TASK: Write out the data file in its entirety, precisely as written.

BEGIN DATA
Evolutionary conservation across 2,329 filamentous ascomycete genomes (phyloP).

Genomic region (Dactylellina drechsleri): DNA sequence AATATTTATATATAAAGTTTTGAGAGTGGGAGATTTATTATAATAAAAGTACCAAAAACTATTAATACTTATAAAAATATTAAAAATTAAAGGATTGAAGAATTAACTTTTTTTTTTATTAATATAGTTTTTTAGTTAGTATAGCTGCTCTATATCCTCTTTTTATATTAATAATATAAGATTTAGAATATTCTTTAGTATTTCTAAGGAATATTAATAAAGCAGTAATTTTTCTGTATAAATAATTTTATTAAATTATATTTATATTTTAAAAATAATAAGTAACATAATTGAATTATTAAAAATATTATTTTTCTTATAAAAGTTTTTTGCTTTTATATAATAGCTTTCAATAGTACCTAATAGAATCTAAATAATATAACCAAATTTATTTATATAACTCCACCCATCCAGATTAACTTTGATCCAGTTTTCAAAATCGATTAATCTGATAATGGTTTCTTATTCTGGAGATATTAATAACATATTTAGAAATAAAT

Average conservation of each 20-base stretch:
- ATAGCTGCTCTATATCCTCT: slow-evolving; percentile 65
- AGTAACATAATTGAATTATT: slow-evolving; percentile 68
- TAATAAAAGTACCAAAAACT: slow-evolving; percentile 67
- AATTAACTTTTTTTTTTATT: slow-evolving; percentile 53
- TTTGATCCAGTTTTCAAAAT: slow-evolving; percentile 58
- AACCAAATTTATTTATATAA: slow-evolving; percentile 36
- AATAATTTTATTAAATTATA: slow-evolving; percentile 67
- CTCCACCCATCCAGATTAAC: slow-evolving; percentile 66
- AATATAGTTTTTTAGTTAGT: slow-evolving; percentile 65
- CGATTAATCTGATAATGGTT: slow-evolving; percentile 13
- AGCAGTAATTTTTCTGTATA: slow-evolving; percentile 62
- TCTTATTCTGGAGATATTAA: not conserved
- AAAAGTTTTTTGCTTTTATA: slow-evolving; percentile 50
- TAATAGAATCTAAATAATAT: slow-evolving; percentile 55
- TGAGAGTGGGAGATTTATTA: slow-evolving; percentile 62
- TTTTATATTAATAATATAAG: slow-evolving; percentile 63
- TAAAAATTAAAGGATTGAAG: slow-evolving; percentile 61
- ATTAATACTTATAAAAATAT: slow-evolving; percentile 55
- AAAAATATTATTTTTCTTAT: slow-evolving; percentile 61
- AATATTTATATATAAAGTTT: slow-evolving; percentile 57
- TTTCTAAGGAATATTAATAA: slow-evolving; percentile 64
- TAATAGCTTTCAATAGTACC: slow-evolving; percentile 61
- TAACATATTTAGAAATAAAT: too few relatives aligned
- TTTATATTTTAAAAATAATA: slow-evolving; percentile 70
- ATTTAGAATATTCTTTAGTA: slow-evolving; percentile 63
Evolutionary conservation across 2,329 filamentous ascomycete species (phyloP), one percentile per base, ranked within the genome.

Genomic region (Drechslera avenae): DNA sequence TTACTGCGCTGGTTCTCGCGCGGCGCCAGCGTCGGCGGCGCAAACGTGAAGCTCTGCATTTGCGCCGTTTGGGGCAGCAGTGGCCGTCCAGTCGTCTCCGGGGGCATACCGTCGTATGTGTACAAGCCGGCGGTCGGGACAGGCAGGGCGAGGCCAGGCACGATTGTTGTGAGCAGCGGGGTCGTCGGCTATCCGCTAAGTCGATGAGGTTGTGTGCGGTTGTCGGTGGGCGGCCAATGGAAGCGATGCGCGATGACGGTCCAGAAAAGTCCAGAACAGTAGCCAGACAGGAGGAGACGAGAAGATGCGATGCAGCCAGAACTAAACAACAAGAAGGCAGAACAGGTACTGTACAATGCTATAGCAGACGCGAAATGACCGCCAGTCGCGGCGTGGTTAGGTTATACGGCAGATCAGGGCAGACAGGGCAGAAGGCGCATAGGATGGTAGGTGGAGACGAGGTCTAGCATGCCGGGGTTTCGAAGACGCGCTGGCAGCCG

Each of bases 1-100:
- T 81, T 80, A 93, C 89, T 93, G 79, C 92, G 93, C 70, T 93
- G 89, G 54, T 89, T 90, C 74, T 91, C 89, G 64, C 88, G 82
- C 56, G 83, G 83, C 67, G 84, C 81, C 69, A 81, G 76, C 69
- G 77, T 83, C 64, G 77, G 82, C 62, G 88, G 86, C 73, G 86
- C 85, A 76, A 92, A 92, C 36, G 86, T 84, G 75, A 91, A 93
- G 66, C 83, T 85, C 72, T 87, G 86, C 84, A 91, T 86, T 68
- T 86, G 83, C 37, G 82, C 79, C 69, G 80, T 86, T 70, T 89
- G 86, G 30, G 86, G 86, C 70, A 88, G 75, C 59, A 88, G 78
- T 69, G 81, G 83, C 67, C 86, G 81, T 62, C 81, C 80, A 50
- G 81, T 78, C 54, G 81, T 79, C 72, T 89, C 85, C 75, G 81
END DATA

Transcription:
Evolutionary conservation across 2,329 filamentous ascomycete genomes (phyloP).

Genomic region (Dactylellina drechsleri): DNA sequence AATATTTATATATAAAGTTTTGAGAGTGGGAGATTTATTATAATAAAAGTACCAAAAACTATTAATACTTATAAAAATATTAAAAATTAAAGGATTGAAGAATTAACTTTTTTTTTTATTAATATAGTTTTTTAGTTAGTATAGCTGCTCTATATCCTCTTTTTATATTAATAATATAAGATTTAGAATATTCTTTAGTATTTCTAAGGAATATTAATAAAGCAGTAATTTTTCTGTATAAATAATTTTATTAAATTATATTTATATTTTAAAAATAATAAGTAACATAATTGAATTATTAAAAATATTATTTTTCTTATAAAAGTTTTTTGCTTTTATATAATAGCTTTCAATAGTACCTAATAGAATCTAAATAATATAACCAAATTTATTTATATAACTCCACCCATCCAGATTAACTTTGATCCAGTTTTCAAAATCGATTAATCTGATAATGGTTTCTTATTCTGGAGATATTAATAACATATTTAGAAATAAAT

Average conservation of each 20-base stretch:
- ATAGCTGCTCTATATCCTCT: slow-evolving; percentile 65
- AGTAACATAATTGAATTATT: slow-evolving; percentile 68
- TAATAAAAGTACCAAAAACT: slow-evolving; percentile 67
- AATTAACTTTTTTTTTTATT: slow-evolving; percentile 53
- TTTGATCCAGTTTTCAAAAT: slow-evolving; percentile 58
- AACCAAATTTATTTATATAA: slow-evolving; percentile 36
- AATAATTTTATTAAATTATA: slow-evolving; percentile 67
- CTCCACCCATCCAGATTAAC: slow-evolving; percentile 66
- AATATAGTTTTTTAGTTAGT: slow-evolving; percentile 65
- CGATTAATCTGATAATGGTT: slow-evolving; percentile 13
- AGCAGTAATTTTTCTGTATA: slow-evolving; percentile 62
- TCTTATTCTGGAGATATTAA: not conserved
- AAAAGTTTTTTGCTTTTATA: slow-evolving; percentile 50
- TAATAGAATCTAAATAATAT: slow-evolving; percentile 55
- TGAGAGTGGGAGATTTATTA: slow-evolving; percentile 62
- TTTTATATTAATAATATAAG: slow-evolving; percentile 63
- TAAAAATTAAAGGATTGAAG: slow-evolving; percentile 61
- ATTAATACTTATAAAAATAT: slow-evolving; percentile 55
- AAAAATATTATTTTTCTTAT: slow-evolving; percentile 61
- AATATTTATATATAAAGTTT: slow-evolving; percentile 57
- TTTCTAAGGAATATTAATAA: slow-evolving; percentile 64
- TAATAGCTTTCAATAGTACC: slow-evolving; percentile 61
- TAACATATTTAGAAATAAAT: too few relatives aligned
- TTTATATTTTAAAAATAATA: slow-evolving; percentile 70
- ATTTAGAATATTCTTTAGTA: slow-evolving; percentile 63
Evolutionary conservation across 2,329 filamentous ascomycete species (phyloP), one percentile per base, ranked within the genome.

Genomic region (Drechslera avenae): DNA sequence TTACTGCGCTGGTTCTCGCGCGGCGCCAGCGTCGGCGGCGCAAACGTGAAGCTCTGCATTTGCGCCGTTTGGGGCAGCAGTGGCCGTCCAGTCGTCTCCGGGGGCATACCGTCGTATGTGTACAAGCCGGCGGTCGGGACAGGCAGGGCGAGGCCAGGCACGATTGTTGTGAGCAGCGGGGTCGTCGGCTATCCGCTAAGTCGATGAGGTTGTGTGCGGTTGTCGGTGGGCGGCCAATGGAAGCGATGCGCGATGACGGTCCAGAAAAGTCCAGAACAGTAGCCAGACAGGAGGAGACGAGAAGATGCGATGCAGCCAGAACTAAACAACAAGAAGGCAGAACAGGTACTGTACAATGCTATAGCAGACGCGAAATGACCGCCAGTCGCGGCGTGGTTAGGTTATACGGCAGATCAGGGCAGACAGGGCAGAAGGCGCATAGGATGGTAGGTGGAGACGAGGTCTAGCATGCCGGGGTTTCGAAGACGCGCTGGCAGCCG

Each of bases 1-100:
- T 81, T 80, A 93, C 89, T 93, G 79, C 92, G 93, C 70, T 93
- G 89, G 54, T 89, T 90, C 74, T 91, C 89, G 64, C 88, G 82
- C 56, G 83, G 83, C 67, G 84, C 81, C 69, A 81, G 76, C 69
- G 77, T 83, C 64, G 77, G 82, C 62, G 88, G 86, C 73, G 86
- C 85, A 76, A 92, A 92, C 36, G 86, T 84, G 75, A 91, A 93
- G 66, C 83, T 85, C 72, T 87, G 86, C 84, A 91, T 86, T 68
- T 86, G 83, C 37, G 82, C 79, C 69, G 80, T 86, T 70, T 89
- G 86, G 30, G 86, G 86, C 70, A 88, G 75, C 59, A 88, G 78
- T 69, G 81, G 83, C 67, C 86, G 81, T 62, C 81, C 80, A 50
- G 81, T 78, C 54, G 81, T 79, C 72, T 89, C 85, C 75, G 81